Friday, March 6, 2015

Learn Rails on Windows, part 1


Ruby on Rails is a very well known framework, inspiring many frameworks created following Rails ways of organizing a web application. The frameworks I have used that are similar to Rails are :
  • In PHP : CakePHP, CodeIgniter, Yii Framework 
  • In Java : Spring Roo
And it seems also being used in Openshift Origin for the implementation of Origin's web console and broker API. That and combined with our need to run Openshift Origin in our private cloud seems a good reason to learn Rails, 

The tutorial

Currently I am following the Ruby on Rails tutorial by Michael Hartl (link). The book strongly encourages using Linux based environment for development, but I am used to work from my Windows machine, so I tried to do development from my Windows Laptop.


I installed the x64 version of Ruby 2.0.0 installer in for my Windows 8.1 system. I have cases that the 32 bit installer doesn't work for 32-bit Windows XP (I know, this is one ancient platform), the workaround is to use Ruby 1.9.3 instead. 

In order to follow the tutorial, we need to be able to run rails command. Start Ruby command prompt, and install rails.

gem install rails

If you want a specific version of Rails, like me, you can descibe which version you need :

gem install rails -v 3.2.16

We also need bundler :

gem install bundler

Several native plugins requires Ruby Development Kit to be installed (for x64 ruby 2.0, this is DevKit-mingw64-64-4.7.2-20130224-1432-sfx.exe ). 
MySQL gem also requires either MySQL connector or MySQL server to be installed, and gem installation needs to refer to the include and lib directories as well :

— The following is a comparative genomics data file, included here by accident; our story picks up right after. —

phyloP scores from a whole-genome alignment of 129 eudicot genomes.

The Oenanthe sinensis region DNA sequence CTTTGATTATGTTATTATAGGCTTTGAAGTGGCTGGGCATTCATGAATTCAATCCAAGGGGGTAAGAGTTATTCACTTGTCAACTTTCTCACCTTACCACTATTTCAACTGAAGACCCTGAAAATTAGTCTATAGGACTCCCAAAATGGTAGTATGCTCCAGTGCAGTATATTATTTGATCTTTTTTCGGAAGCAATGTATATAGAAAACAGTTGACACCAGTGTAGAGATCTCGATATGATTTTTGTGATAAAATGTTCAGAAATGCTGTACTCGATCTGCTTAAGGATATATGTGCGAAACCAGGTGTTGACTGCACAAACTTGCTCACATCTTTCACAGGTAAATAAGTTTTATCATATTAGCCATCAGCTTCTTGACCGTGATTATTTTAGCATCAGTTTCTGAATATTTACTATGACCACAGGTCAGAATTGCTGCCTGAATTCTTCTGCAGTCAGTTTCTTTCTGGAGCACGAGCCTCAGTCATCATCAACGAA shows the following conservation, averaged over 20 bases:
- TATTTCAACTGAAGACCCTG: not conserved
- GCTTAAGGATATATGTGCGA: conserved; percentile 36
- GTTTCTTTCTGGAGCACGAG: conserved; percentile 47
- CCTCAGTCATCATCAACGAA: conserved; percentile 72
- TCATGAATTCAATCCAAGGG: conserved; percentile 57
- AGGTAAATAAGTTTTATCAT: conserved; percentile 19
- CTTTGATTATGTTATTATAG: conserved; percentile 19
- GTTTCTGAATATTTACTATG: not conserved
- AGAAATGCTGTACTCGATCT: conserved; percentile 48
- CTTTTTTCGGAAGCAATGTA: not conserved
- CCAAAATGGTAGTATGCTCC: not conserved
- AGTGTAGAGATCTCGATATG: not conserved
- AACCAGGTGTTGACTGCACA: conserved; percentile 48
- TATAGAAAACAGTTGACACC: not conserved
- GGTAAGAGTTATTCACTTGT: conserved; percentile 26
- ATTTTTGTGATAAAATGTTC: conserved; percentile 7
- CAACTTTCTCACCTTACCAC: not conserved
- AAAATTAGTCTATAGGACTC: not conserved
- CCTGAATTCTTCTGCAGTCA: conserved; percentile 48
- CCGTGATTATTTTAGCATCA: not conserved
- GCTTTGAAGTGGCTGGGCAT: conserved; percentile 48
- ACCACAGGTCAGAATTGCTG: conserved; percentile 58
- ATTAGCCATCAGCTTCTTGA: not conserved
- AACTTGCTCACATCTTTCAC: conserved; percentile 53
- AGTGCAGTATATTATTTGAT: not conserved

gem install mysql2 -- '--with-mysql-lib="c:\Program Files\MySQL\MySQL Server 5.5\lib" --with-mysql-include="c:\Program Files\MySQL\MySQL Server 5.5\include"' 

Rails template for Origin

I used as the starting point of my application. Just use the github url for the reference when creating the application in Origin. But if your private cloud doesn't have access to the internet, then you need to clone and force push :

git clone railtest
cd railtest

Install all requirements for your local (i.e. Windows) system  :

D:\SourceCode\www\railtest>bundle install
DL is deprecated, please use Fiddle
Using rake 10.1.0
Using i18n 0.6.9
Using multi_json 1.8.2
Using activesupport 3.2.16
Using builder 3.0.4
Using activemodel 3.2.16
Using erubis 2.7.0
Using journey 1.0.4
Using rack 1.4.5
Using rack-cache 1.2
Using rack-test 0.6.2
Using hike 1.2.3
Using tilt 1.4.1
Using sprockets 2.2.2
Using actionpack 3.2.16
Using mime-types 1.25.1
Using polyglot 0.3.3
Using treetop 1.4.15
Using mail 2.5.4
Using actionmailer 3.2.16
Using arel 3.0.3
Using tzinfo 0.3.38
Using activerecord 3.2.16
Using activeresource 3.2.16
Using coffee-script-source 1.6.3
Using execjs 2.0.2
Using coffee-script 2.2.0
Using rack-ssl 1.3.3
Using json 1.8.1
Using rdoc 3.12.2
Using thor 0.14.6
Using railties 3.2.16
Using coffee-rails 3.2.2
Using jquery-rails 3.0.4
Using minitest 5.1.0
Using mysql2 0.3.14
Using pg 0.17.0
Using bundler 1.8.3
Using rails 3.2.16
Using sass 3.2.12
Using sass-rails 3.2.6
Using sqlite3 1.3.8
Using uglifier 2.3.2
Bundle complete! 11 Gemfile dependencies, 43 gems now installed.
Use `bundle show [gemname]` to see where a bundled gem is installed.

We could run the local development server using rails server:

D:\SourceCode\www\railtest>rails server
=> Booting WEBrick
=> Rails 3.2.16 application starting in development on
=> Call with -d to detach
=> Ctrl-C to shutdown server
[2015-03-07 09:39:34] INFO  WEBrick 1.3.1
[2015-03-07 09:39:50] INFO  ruby 2.0.0 (2014-05-08) [x64-mingw32]
[2015-03-07 09:39:50] INFO  WEBrick::HTTPServer#start: pid=5684 port=3000

Conclusion for Part 1

Running rails in Windows is not an out-of-the box experience, but not so difficult given a lot of clues in StackOverflow.